Report: Initial Response to MV Rena Grounding Flawed, But Overall Effective

Mike Schuler
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December 4, 2013

Fly-over shots of the M/V Rena grounded on the Astrolabe Reef on October 8, three days after grounding. Photo: Dudley Clemens via MNZ

New Zealand’s maritime safety authority, Maritime New Zealand (MNZ), has been put under the microscope for their response to the October 2011 MV Rena containership grounding and oil spill in a new independent report released today by Transport Minister Gerry Brownlee.

The MV Rena ran aground October, 5 2011 on the clearly marked Astrolabe Reef located off the Bay of Plenty coast in New Zealand while carrying 1,368 containers and 1,733 tonnes of heavy fuel oil (HFO). The resulting oil spill and eventual break up and partial sinking of the vessel has been considered the worst environmental maritime disaster in the country’s history.

SEE ALSO: MV Rena Grounding – A Year in Photographs

Conducted by former Secretary of Foreign Affairs and Trade Simon Murdoch, the review identified several areas for improvement, primarily focussing on MNZ’s initial response to the incident.

Transport Minister Brownlee also announced a $2 million package to help MNZ implement recommendations made in the report in developing a wider response capability and associated contingency planning to address both oil and non-oil issues such as salvage, debris and other pollution.

Responding to the report, MNZ says it welcomes the release of the independent review and the announcement of $2m of Government funding.

MNZ Director Keith Manch said the organization was already implementing a number of the review recommendations and the funding package would help MNZ develop a wider strategic and operational response to maritime incidents.

gCaptain’s Full MV Rena Coverage

In the review report, Murdoch made it clear the Rena grounding was unprecedented in its complexity but the response, while flawed in some aspects, had ultimately been effective.

A separate report was also released today on the review of Rena Recovery Plan’s scientific monitoring program, which has been assessing the environmental impacts of the grounding.

MV rena breakup split new zealand containership
MV Rena after she split in two, January 8, 2012. image courtesy Maritime New Zealand

After Rena hit the Astrolabe Reef, hundreds of oil spill responders and 8,000 volunteers removed around 1,000 tons of oily waste from the coastline, recovered more than 4,500 tons of containers and debris and rescued hundreds of oiled birds. Beaches closed as a result of oil were re-opened from November 16, 2011. The ship broke in two in January 2012 and in April the vessel’s stern sank into the sea.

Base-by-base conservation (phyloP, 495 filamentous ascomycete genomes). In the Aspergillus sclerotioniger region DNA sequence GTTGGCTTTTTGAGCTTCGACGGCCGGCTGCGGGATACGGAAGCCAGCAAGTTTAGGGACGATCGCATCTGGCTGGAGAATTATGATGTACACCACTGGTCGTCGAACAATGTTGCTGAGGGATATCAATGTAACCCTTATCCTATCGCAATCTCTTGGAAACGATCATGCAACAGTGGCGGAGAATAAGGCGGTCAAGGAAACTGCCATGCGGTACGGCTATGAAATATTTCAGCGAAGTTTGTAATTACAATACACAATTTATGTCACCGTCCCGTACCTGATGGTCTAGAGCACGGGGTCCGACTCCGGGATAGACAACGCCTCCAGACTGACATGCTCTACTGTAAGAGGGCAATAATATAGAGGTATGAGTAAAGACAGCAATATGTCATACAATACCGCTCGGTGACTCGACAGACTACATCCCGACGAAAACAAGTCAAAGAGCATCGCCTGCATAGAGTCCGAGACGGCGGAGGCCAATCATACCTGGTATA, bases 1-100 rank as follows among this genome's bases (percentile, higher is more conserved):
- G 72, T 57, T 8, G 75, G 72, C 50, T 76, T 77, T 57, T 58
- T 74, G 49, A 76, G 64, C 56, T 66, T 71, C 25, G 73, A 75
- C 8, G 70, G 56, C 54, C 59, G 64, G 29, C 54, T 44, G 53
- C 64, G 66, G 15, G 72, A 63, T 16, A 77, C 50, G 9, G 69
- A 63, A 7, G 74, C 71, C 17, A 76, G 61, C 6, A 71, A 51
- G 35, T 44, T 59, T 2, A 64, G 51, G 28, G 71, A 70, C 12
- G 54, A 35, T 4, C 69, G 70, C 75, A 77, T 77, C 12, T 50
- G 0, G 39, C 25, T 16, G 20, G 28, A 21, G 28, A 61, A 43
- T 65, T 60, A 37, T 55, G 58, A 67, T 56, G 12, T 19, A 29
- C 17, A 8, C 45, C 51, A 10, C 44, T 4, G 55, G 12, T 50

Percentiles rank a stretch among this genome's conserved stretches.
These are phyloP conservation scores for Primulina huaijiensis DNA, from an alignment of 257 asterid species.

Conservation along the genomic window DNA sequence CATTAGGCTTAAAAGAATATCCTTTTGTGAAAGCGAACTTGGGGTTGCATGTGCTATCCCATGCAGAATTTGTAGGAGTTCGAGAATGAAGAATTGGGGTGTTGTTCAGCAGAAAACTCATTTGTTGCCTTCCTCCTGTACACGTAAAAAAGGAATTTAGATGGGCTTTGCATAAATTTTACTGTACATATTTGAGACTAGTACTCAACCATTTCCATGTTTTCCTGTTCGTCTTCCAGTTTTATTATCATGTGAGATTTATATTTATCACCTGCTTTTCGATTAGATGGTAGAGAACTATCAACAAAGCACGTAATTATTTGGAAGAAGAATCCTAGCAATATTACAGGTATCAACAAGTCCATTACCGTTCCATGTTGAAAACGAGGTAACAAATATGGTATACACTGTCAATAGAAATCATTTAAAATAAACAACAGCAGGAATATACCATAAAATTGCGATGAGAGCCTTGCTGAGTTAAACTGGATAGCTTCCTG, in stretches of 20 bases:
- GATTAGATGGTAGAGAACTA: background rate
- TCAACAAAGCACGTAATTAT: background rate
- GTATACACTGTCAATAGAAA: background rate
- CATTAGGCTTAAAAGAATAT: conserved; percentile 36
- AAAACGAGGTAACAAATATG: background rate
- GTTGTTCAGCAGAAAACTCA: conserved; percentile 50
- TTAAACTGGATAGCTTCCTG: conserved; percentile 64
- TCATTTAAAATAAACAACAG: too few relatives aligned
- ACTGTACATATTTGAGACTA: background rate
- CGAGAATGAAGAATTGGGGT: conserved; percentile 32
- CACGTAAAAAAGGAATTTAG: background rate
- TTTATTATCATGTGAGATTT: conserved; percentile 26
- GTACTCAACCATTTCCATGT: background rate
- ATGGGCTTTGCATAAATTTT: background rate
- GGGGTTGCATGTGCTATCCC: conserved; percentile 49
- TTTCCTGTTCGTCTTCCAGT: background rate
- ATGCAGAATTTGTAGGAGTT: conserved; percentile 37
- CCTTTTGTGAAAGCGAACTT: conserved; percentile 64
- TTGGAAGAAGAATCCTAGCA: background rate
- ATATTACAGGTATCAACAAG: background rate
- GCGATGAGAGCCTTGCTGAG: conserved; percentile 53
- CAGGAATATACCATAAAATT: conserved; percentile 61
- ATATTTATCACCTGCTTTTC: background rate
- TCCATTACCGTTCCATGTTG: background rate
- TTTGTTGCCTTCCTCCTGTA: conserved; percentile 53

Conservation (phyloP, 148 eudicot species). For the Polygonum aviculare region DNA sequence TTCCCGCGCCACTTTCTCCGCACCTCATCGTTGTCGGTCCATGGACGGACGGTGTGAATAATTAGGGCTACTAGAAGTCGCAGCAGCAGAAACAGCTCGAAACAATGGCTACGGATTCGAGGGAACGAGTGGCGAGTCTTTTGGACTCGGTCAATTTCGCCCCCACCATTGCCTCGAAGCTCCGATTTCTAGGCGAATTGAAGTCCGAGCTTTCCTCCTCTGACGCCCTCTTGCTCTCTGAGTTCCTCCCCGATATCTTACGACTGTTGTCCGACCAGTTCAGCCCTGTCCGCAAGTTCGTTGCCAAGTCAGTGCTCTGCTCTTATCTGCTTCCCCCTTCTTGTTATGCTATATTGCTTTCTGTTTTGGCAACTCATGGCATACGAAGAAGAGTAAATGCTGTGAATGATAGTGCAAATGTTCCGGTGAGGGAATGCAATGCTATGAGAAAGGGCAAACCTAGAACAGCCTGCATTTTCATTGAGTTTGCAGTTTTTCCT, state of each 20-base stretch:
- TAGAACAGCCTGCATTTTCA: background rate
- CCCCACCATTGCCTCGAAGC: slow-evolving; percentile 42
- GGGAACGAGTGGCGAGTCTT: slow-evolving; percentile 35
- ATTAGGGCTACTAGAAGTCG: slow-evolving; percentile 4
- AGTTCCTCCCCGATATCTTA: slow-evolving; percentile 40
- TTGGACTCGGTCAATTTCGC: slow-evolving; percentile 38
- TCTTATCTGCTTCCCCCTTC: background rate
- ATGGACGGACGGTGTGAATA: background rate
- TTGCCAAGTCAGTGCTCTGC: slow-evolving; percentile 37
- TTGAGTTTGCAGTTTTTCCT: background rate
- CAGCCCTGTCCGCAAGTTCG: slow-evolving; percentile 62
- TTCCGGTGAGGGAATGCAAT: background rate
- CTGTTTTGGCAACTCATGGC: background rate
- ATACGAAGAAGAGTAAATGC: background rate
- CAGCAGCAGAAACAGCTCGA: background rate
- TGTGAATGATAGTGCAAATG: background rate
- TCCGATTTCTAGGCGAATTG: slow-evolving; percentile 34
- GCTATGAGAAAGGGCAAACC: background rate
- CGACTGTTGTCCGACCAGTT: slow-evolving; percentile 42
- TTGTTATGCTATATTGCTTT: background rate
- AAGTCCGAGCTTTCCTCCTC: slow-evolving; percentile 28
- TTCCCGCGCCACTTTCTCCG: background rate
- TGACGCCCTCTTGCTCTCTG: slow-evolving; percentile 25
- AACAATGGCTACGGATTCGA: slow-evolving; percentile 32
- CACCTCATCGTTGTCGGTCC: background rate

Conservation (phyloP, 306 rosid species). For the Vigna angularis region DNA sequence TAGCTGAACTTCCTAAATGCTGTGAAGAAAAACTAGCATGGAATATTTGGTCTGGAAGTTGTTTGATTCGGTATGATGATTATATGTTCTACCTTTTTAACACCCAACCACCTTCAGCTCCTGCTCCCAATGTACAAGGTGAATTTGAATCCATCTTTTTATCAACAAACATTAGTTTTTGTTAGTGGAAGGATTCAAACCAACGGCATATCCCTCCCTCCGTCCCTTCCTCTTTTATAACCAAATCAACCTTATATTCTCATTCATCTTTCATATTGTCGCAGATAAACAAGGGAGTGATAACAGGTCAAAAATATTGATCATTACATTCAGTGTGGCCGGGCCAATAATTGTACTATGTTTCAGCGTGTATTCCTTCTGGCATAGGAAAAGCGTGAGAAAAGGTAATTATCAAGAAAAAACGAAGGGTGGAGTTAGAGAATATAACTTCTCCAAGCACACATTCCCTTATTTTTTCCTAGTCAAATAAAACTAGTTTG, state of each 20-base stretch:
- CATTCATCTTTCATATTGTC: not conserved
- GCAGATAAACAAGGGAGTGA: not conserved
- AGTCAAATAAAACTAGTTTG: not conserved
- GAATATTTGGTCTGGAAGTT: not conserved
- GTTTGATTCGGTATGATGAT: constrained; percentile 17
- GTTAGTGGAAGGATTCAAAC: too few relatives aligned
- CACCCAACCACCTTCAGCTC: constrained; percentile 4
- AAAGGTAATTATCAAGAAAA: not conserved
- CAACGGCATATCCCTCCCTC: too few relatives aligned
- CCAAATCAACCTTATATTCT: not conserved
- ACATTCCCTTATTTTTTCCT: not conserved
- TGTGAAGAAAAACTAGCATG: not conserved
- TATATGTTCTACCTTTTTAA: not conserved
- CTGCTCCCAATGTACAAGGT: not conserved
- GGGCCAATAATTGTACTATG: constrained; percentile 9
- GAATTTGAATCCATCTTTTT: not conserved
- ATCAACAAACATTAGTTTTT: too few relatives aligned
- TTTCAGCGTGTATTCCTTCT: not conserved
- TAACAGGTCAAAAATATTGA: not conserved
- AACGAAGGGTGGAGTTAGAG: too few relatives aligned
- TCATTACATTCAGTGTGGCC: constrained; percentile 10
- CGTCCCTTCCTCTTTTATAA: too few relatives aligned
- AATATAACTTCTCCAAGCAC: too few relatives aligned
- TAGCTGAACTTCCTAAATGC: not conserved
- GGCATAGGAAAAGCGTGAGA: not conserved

“The reviewer finds the response team overcame initial hurdles to set up a strong and effective team that worked closely with the local community. The response minimized the risks to wildlife and achieved a high quality, world class clean-up,” Manch said. “The generally positive results of the Rena Recovery Plan’s scientific monitoring program support this finding.”

Manch said the response team faced a complex scenario involving not only oil recovery, but non-oil pollution from containers and resulting debris, as well as overseeing a difficult salvage operation.

“I’m very proud of the professional and sustained effort by people across MNZ but we certainly did not act alone,” added Manch. “The success of the response was only possible due to the collaborative efforts of the Bay of Plenty Regional Council, iwi, community groups, local government and other agencies such as the Department of Conservation, the Defence Force, and Massey University’s Wildlife Health Centre.”

The review identifies a range of areas for improvement including: being better prepared (strategically and operationally) across government and with response partners; having greater capability and training; improved administration; revising the structure of the incident command centre (ICC); and better engagement with communities and iwi.

“While the response was not as efficient as it should have been in the initial stages, it improved quickly and became very effective, which is borne out in the largely positive environmental results of the Rena Recovery Plan’s scientific monitoring programe,” added Transport Minister Gerry Brownlee.

A two nautical mile exclusion zone for all vessels around the Rena site on Astrolabe Reef is still in effect as work to remove debris continues.

The “Independent Review of Maritime New Zealand’s Response to the MV Rena Incident on 5 October 2011” report is available for download from the MNZ website.

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